Phoenix resident Genevieve Hendricks is experimenting with CBD products to manage her chronic back pain.
Hendricks has been a customer of Kaya Hemp Co. since it launched as an e-commerce site in January¬†and went to its newly opened brick-and-mortar location¬†at¬†6102 N. 16th Street¬†on June 7.
Hendricks said owner Cathleen Mitchell has helped her try different products in search of what works best for her. So far, she’s found it calms her day-to-day anxiety and helps her feel more relaxed.
“There’s no reason, in my mind, to be skeptical,” Hendricks said. “I would say if you have pain, it’s worth a try. It doesn’t mean you’re locked into it.’
Hendricks is one of many who have made CBD an industry already generating up to $2 billion in sales and expected to grow.
In Arizona, a legal change recently allowed farmers to grow hemp,¬†from which CBD is derived.
Dozens of shops from Scottsdale to Tempe sell CBD products.¬†The hemp extract is finding its way into everything from food to deodorant and pet treats.
“When I first started doing my research, there were maybe two stores in Phoenix that were dedicated to CBD,” Mitchell said. “Now … it’s really kind of everywhere.”
Hemp and marijuana both come from the¬†Cannabis sativa plant.
Cannabidiol, or CBD, is a chemical compound found in cannabis plants. Unlike THC, the psychoactive chemical compound in marijuana that creates a “high,” CBD is often derived from hemp and does not alter the user’s mental state.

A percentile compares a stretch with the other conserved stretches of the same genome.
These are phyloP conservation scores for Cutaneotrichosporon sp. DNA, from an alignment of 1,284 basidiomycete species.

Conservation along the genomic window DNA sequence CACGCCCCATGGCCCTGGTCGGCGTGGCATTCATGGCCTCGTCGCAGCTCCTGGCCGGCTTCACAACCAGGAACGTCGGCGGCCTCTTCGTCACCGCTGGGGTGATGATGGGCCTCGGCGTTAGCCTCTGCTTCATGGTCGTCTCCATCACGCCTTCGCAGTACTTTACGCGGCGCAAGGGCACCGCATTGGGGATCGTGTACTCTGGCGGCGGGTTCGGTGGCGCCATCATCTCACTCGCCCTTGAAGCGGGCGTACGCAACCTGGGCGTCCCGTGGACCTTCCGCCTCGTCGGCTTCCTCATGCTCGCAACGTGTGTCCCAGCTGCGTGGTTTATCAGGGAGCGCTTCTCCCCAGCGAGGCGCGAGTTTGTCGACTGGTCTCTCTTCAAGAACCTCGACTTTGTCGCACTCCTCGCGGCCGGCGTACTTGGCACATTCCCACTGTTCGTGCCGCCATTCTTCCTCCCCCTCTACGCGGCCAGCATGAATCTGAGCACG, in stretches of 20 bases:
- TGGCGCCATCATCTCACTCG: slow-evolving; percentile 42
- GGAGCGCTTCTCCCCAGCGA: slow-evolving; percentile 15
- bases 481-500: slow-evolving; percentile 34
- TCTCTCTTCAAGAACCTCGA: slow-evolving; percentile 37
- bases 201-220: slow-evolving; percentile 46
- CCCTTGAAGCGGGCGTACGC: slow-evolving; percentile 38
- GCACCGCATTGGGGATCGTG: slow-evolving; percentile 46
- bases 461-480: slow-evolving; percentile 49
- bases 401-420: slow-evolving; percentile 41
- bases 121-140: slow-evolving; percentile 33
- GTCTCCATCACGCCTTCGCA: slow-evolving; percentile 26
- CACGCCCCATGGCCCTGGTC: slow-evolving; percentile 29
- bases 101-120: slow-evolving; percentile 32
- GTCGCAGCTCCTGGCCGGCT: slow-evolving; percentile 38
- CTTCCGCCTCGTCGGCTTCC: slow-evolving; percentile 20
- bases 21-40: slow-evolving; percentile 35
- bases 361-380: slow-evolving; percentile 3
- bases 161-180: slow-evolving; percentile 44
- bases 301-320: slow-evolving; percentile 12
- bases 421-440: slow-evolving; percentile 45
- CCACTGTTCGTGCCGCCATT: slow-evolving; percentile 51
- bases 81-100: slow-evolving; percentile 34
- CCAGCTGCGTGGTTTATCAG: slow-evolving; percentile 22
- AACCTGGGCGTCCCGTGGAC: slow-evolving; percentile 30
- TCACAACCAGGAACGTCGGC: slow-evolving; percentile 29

Under the 2018 farm bill, hemp’s legal definition was changed to be a separate substance from marijuana.¬†Hemp isdefined as any cannabis plant or derivative with 0.3% or less THC content. President Donald Trump signed the bill into law in December¬†2018.
This change, effectively decriminalizing hemp and CBD at the federal level, opened the “floodgates” for the industry, Mitchell said.
Senate Bill 1098, signed by Gov. Doug Ducey in May 2018, allowed the Arizona Department of Agriculture to issue licenses to Arizona farmers wishing to grow hemp starting in August. The start date was moved up to May 31 after the farm bill passed.
Arizona’s first hemp seeds were sown Friday in Hyder, a farming community between Phoenix and Yuma.¬†
Integrated CBD, which aims to supply CBD to other companies, farms the land.
The Scottsdale-based company now has the largest hemp operation in the state, said Brian McGrew, Industrial Hemp Program¬†manager at the Arizona Department of Agriculture.
The Industrial Hemp Program has received a “couple hundred” license applications so far and is working through them, McGrew said.The licenses are to grow, harvest, transport and process hemp.¬†
One hundred to 150 acres of Integrated’s 10,000-acre farmland was planted over the weekend, said Patrick Horsman, the company’s president and CEO. Integrated plans to plant 3,000 acres this year, which will produce an estimated 7.5 million pounds of hemp in the October harvest, he said.
The company is also building a 154,000 square-foot facility in Phoenix to extract CBD from the hemp,¬†Horsman said.
“Being able to invest in something like¬†30 days after prohibition is always an interesting opportunity,” Horsman said.
The company is in talks with product manufacturers for supply agreements, as well as universities for research and development, he said.¬†
“Everyone is trying to get into this space,” Horsman said.
Attorney Justin Brandt of the Scottsdale-based Rose Law Group, an¬†attorney focused on the cannabis industry, said he has seen an uptick in CBD-related questions in the past six to nine months. Many clients are requesting help with navigating regulations and ensuring compliance as they look to enter the hemp industry.
Hemp manufacturers are required to obtain licenses, but CDB shop owners are not required to get a special license.¬†